It looks like I may have been taken in.

On Monday, I published a guest post by a writer named Brooke Kerwin.

Now Kevin Jones of the SafetyAtWorkBlog reports that he has been approached by Kerwin, as well. And that she may not be who she seems — if she exists at all.

Rather, he suspects that it may be an attempt to promote a site about distracted driving run by a Florida lawyer. And notes that virtually every article she writes links back to that same site.

It has all the hallmarks of a particularly devious SEO marketing campaign. And I apparently fell for it, along with a number of other people.

I won’t include a link to that site here, because I don’t believe in rewarding such illicit attempts to use this site to market a product or website. But you can find it yourself at distracted driving help dot com.

I’ll leave the post up, since it has some useful information.

But I’ve removed the links she included, two of which just linked back to my site, anyway.

BOLO Alert — Two bikes stolen from Culver City

I’ve been forwarded news this morning that two bikes were stolen from a Culver City woman yesterday. So be on the lookout when you’re on the street — or especially on Craiglist, eBay or other reseller marketplaces.

If you see them, contact the Culver City police at 310/837-1221, or your own local police department. Then email the owner ay virginia dot solomon at gmail dot com.

; you can find my email address on the About page.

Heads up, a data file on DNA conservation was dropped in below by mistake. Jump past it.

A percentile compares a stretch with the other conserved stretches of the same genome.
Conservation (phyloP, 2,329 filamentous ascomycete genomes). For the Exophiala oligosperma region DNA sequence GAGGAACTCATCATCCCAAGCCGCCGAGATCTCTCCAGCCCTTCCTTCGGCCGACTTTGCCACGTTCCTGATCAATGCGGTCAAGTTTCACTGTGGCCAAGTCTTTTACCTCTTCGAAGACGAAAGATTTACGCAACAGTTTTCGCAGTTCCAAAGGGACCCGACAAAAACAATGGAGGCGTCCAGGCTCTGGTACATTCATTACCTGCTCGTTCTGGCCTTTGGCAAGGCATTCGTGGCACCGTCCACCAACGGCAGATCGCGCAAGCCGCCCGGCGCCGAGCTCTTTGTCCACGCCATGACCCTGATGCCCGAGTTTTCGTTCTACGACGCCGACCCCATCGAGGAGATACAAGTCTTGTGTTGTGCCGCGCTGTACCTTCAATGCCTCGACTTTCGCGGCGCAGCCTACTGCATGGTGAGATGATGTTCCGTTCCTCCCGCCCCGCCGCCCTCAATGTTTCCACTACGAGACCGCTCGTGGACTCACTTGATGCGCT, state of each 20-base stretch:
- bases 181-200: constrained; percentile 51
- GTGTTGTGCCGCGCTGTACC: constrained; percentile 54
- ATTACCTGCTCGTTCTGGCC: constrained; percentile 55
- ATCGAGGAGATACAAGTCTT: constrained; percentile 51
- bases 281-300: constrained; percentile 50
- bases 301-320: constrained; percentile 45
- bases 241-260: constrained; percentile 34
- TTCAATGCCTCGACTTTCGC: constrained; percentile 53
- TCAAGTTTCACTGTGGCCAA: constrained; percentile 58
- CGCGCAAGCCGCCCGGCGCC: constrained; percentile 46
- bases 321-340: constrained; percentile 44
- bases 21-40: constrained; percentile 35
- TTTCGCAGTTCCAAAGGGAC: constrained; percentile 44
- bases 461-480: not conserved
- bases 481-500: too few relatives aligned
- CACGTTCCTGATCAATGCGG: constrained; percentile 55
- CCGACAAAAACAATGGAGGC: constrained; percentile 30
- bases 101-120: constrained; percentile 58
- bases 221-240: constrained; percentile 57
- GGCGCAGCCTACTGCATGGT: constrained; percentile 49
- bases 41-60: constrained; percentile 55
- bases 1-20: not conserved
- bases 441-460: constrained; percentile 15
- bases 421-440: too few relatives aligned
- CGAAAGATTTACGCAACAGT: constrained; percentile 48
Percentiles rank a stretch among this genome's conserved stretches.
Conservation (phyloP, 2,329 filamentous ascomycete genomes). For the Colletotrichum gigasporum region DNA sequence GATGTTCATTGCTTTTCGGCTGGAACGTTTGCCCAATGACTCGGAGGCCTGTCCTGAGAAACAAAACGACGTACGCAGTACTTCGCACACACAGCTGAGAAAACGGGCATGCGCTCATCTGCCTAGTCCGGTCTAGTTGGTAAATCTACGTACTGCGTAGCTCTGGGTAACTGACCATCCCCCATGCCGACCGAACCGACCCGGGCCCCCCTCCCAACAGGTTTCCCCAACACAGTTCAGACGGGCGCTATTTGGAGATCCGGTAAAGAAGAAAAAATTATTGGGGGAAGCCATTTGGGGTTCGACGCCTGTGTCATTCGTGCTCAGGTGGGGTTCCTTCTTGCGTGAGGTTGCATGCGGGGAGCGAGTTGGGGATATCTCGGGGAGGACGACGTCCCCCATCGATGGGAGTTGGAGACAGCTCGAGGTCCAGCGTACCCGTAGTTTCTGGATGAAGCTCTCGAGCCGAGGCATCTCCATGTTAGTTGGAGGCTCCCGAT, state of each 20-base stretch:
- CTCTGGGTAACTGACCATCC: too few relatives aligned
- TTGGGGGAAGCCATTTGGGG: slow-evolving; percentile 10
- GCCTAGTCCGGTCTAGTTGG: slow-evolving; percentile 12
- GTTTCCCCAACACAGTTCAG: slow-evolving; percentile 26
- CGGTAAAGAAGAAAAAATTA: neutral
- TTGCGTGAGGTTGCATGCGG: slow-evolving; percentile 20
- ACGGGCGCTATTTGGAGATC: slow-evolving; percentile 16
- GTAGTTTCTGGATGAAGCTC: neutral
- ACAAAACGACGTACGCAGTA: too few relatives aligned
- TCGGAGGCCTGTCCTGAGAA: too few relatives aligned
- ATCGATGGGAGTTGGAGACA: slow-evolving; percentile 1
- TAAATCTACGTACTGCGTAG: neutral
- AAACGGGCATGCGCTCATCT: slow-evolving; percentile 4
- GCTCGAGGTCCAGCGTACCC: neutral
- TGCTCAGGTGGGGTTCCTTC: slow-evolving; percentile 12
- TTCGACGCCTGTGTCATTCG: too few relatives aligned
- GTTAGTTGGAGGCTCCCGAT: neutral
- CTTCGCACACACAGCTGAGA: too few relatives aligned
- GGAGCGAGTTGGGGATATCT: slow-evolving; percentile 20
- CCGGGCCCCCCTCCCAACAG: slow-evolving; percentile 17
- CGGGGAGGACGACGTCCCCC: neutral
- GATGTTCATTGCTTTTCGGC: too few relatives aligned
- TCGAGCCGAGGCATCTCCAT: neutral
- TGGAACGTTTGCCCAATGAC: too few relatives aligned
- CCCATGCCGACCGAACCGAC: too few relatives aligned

Thanks to Eric Bruins for the heads-up; as he notes, there’s a special place in hell for bike thieves.

Ritte Bosberg -
White, external routing, size small
FSA alloy compact K Wing bar
Ritchey WCS stem
Specialized 155 ruby Saddle
FSA Gossamer alloy PC7 SRM
Ultegra pedals
Ritchey WCS maybe 57mm (?) rims with Vredestein tubulars.
Black Fizik bar tape
Swobo Sanchez -
Silver, size 50
Blue Oury grips
some random low rise MTB bar
Ritchey Pro stem
Specialized Toupe saddle
105 front wheel
hand built salsa delgado rim laced to a surly flip flop hub rear wheel
old dura ace cranks
toe clip pedals
black rack, probably planet bike…

Cops 4 bike thieves 0; County bike plan goes before Planning Committee with much to be desired

This hasn’t been a good week for bike thieves.

Manhattan Beach police nailed two, along with a half-dozen hot bikes. If you’ve had a bike stolen in the South Bay in the last six weeks, see if your bike fits the description of the bikes they recovered.

Here on the Westside, police are celebrating the arrest of two burglars specializing in high-end bicycles.

Thirty-sex year old Herrera and 23-year old Julian Herrera were arrested following a burglary on the 100 block of South Bentley just west of UCLA; no word on whether they’re related.

Two bikes that were stolen in the burglary were recovered from their cars, along with an additional two bikes that were found in their homes. One of those bikes was reported stolen over the weekend in Woodland Hills, and has since been returned to its owner.

Both suspects have been linked to other burglaries in the West L.A. area, and are being held on $500,000 bond.

A bike-riding LAPD officer calls on cyclists to report any theft that may have occurred in the last 18 months.

Thanks to Todd Munson for the screen grab, and the office of bike lawyer Howard Krepack for an advance heads-up on the arrests before the news was officially released.

……..

The LACBC writes to urge everyone to attend the L.A. County Planning Commission next Wednesday, November 16th, when they will review the Final Draft of the new Bicycle Master Plan — a plan they say still needs some serious work.

While the plan is a nice start, it still leaves a lot to be desired. Like lane widths that are painted to high-speed highway standards, and a failure to comply with suggestions from the county’s own Health Department.